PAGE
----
That process took a real jolt this week as I was trying to figure out whether the hot, dry, windy weather of Southern California was really a Santa Ana climactic phenomena OR RATHER Kobe Bryant's exhale of relief now that Michael Jackson has been arrested. News of Kobe's problems can now be found on Celebrity Court TV 9. It was all so reminiscent of days gone by when Jim Harrick was then coaching at UCLA. After yet another disappointing flameout to yet another inept opponent in the early rounds of the hallowed NCAA Tournament, the annual rite of spring -- the firing of Jim Harrick -- began to dominate the bored jackals of the emerging industry of hate-radio and the who-can-we-take-down-today media. Please remember that this was before multi-tasking, so just as Harrick was about to be pushed over the cliff, Magic Johnson unexpectedly announced that he would, after years off, be returning to PLAY for the Lakers. We never heard another word about the besieged UCLA coach as Jim Harrick lived to lose another day.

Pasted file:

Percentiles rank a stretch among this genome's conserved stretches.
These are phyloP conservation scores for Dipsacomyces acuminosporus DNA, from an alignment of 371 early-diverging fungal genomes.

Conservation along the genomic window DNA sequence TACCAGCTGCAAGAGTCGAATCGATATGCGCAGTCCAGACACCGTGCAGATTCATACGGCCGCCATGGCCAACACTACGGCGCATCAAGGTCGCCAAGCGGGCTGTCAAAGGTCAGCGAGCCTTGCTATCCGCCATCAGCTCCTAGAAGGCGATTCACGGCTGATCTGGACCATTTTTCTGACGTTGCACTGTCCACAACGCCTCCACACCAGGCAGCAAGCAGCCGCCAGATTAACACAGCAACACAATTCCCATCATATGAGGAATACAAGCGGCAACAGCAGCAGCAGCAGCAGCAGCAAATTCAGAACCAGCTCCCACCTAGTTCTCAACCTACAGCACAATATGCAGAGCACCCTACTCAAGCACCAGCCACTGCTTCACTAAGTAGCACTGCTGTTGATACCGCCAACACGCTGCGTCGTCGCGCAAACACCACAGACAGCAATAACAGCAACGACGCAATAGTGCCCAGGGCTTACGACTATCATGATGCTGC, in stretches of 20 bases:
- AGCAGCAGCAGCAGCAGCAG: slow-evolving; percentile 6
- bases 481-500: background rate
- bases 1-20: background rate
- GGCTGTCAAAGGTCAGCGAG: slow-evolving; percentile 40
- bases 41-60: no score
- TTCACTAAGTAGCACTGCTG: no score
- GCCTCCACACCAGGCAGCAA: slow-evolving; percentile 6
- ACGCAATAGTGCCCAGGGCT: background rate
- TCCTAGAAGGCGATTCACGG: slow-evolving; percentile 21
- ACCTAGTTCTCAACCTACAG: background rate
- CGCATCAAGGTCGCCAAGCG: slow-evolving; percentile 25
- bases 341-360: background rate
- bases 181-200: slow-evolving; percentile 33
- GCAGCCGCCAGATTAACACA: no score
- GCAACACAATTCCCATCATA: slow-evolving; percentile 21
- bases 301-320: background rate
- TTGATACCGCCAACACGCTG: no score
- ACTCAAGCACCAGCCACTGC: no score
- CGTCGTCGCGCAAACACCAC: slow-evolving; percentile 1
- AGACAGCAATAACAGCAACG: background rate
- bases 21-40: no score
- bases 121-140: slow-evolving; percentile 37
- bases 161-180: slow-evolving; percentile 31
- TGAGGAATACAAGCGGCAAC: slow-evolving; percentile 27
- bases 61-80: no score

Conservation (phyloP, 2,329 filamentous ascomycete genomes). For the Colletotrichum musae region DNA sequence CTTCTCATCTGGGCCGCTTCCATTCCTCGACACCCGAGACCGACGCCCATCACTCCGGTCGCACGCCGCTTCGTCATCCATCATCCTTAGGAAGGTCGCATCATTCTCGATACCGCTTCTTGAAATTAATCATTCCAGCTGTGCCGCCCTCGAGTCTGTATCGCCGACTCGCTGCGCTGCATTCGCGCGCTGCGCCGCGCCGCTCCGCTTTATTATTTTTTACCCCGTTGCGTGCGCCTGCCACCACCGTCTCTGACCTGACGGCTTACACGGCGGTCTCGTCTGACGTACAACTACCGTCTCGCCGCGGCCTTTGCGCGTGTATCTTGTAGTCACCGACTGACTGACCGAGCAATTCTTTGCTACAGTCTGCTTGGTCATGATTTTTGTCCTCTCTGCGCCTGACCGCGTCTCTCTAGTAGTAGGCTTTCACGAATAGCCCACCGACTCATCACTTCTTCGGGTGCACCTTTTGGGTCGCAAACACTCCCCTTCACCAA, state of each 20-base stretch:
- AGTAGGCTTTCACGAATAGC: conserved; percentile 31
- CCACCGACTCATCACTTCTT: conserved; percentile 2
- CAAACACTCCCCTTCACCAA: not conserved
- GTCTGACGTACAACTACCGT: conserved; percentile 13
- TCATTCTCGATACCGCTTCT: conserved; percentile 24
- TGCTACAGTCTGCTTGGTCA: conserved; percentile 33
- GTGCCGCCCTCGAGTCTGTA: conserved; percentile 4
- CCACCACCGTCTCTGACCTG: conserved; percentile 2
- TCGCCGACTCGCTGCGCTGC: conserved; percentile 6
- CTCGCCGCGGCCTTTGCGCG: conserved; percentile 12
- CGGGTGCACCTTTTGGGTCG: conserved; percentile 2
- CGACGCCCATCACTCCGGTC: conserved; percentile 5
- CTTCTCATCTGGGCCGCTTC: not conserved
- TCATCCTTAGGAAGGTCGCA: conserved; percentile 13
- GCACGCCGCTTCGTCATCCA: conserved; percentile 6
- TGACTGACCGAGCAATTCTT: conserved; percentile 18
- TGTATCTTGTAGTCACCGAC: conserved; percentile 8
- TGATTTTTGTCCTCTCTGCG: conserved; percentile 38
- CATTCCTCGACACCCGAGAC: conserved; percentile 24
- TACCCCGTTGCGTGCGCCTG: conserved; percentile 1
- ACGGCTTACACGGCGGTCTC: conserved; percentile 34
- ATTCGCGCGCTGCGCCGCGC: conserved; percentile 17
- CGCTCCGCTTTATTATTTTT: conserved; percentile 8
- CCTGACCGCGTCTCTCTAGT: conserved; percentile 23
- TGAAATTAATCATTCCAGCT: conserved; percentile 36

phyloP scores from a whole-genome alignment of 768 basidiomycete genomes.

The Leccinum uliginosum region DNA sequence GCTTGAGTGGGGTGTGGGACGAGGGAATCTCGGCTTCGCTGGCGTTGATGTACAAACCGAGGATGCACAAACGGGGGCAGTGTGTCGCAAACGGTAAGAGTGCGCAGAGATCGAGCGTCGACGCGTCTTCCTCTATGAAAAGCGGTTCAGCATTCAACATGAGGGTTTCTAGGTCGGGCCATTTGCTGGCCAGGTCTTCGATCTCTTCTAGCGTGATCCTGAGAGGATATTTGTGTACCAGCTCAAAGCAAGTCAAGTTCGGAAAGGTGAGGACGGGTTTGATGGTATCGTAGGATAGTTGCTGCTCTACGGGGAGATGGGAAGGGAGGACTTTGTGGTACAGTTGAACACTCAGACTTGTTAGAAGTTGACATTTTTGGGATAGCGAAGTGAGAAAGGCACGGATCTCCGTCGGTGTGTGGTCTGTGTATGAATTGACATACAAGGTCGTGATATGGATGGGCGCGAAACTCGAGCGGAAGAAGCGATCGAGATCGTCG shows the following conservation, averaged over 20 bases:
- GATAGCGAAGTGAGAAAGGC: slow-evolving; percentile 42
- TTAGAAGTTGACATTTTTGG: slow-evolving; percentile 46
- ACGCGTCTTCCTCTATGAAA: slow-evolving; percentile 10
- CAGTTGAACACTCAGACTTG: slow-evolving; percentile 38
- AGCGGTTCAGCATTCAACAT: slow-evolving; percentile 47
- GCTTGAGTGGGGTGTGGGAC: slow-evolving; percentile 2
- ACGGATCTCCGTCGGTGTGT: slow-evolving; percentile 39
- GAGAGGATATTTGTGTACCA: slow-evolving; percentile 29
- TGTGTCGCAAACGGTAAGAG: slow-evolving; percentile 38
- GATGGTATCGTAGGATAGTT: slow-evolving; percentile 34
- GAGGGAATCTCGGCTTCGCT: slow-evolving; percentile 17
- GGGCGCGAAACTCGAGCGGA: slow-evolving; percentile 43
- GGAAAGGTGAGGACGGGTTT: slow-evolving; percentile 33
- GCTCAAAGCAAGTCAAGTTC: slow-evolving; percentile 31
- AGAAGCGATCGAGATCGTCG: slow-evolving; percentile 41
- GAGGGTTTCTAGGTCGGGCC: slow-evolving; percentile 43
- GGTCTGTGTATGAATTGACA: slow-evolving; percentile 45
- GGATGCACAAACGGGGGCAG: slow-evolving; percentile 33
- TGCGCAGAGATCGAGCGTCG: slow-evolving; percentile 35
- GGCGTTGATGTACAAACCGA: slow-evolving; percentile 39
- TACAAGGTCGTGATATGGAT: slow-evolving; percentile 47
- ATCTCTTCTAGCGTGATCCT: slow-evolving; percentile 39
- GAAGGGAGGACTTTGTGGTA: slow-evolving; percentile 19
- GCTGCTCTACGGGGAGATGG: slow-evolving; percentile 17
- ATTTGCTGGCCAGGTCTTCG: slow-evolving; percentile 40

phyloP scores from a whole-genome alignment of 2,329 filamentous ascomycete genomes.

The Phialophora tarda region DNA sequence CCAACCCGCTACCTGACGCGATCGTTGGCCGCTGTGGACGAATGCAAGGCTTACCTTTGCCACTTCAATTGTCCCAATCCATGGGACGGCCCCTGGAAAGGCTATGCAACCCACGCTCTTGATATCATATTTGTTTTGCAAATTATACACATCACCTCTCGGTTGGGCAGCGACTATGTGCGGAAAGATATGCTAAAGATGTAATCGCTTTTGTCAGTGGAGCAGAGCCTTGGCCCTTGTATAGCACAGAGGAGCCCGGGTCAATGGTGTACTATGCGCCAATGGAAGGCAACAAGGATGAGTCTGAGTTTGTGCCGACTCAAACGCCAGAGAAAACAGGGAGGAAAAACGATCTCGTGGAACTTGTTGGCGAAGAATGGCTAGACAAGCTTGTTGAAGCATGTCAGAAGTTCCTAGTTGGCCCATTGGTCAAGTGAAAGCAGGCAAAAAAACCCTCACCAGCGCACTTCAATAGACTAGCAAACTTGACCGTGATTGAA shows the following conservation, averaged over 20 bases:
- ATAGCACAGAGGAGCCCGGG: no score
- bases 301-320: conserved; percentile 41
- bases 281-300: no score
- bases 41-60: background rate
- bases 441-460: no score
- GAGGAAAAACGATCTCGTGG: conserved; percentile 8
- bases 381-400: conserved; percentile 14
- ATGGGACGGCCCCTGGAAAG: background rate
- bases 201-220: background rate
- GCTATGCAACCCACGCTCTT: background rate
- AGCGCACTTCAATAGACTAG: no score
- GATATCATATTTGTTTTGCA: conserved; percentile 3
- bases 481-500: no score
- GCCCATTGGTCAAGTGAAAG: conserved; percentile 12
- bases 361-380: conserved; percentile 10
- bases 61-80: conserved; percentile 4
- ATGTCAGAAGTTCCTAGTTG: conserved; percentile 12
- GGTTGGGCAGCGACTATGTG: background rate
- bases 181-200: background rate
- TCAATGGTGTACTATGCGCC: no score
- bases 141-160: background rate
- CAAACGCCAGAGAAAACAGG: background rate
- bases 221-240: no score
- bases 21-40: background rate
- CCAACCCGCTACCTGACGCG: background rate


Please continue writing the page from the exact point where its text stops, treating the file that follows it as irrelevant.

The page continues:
Ship of fools on a cruel sea
Ship of fools sail away from me
It's hard to think very long about Kobe, Magic and the Lakers these days without being overwhelmed if not bombarded by Kobe's pending free agency -- a fact that he seems to keep bringing up. I fully believe that Kobe will be a Laker for life. What situation could possibly be better for him? This scenario is driven by his previously-negotiated RIGHT to make more money from his current employer. And what is wrong with THAT? But as things change daily in the ever-tenuous world of the NBA, what is Dr. Jerry Buss to do if Kobe decides to force HIS boss to choose between Shaq, Phil and Kobe himself. Let's see now: Shaq's leg is sore, Phil says he doesn't want to coach much longer and Kobe is 25 years old. Laker fans can ONLY hope that THIS is really only about the MONEY.
It was later than I thought
When I first believed you
But now I cannot share your laughter
Ship of fools